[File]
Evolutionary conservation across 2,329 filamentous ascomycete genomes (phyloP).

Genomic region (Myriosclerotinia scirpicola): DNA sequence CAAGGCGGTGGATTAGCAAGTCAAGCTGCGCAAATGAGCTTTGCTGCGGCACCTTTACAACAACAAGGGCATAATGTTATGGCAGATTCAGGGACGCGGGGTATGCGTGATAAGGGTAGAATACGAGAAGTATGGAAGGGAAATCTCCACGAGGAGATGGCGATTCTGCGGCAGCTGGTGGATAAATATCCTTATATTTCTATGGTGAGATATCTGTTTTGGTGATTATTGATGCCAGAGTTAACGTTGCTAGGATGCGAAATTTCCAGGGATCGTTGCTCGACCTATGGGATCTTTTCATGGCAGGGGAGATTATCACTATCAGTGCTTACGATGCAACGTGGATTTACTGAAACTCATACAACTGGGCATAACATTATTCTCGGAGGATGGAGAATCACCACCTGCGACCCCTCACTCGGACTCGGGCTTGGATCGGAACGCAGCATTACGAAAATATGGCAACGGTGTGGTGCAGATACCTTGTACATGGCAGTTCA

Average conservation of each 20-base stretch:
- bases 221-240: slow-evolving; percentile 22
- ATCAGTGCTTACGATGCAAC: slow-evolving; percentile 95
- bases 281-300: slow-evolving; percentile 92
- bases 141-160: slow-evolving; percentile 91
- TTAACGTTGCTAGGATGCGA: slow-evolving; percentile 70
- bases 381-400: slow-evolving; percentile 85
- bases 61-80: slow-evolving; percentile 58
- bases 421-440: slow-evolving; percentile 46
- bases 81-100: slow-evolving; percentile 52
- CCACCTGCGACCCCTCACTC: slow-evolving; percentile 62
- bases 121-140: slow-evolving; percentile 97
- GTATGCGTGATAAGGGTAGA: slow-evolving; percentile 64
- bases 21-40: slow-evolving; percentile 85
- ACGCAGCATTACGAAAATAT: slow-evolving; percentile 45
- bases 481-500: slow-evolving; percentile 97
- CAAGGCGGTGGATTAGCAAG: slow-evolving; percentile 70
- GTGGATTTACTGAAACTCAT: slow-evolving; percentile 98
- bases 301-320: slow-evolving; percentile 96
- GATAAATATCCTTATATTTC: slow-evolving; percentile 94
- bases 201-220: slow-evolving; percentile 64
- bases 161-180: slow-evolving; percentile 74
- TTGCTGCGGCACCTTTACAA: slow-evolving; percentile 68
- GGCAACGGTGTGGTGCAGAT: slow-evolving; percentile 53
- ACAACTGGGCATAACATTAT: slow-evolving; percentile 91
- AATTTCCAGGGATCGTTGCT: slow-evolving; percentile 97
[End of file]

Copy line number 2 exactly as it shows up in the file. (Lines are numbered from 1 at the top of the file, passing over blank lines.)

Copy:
Genomic region (Myriosclerotinia scirpicola): DNA sequence CAAGGCGGTGGATTAGCAAGTCAAGCTGCGCAAATGAGCTTTGCTGCGGCACCTTTACAACAACAAGGGCATAATGTTATGGCAGATTCAGGGACGCGGGGTATGCGTGATAAGGGTAGAATACGAGAAGTATGGAAGGGAAATCTCCACGAGGAGATGGCGATTCTGCGGCAGCTGGTGGATAAATATCCTTATATTTCTATGGTGAGATATCTGTTTTGGTGATTATTGATGCCAGAGTTAACGTTGCTAGGATGCGAAATTTCCAGGGATCGTTGCTCGACCTATGGGATCTTTTCATGGCAGGGGAGATTATCACTATCAGTGCTTACGATGCAACGTGGATTTACTGAAACTCATACAACTGGGCATAACATTATTCTCGGAGGATGGAGAATCACCACCTGCGACCCCTCACTCGGACTCGGGCTTGGATCGGAACGCAGCATTACGAAAATATGGCAACGGTGTGGTGCAGATACCTTGTACATGGCAGTTCA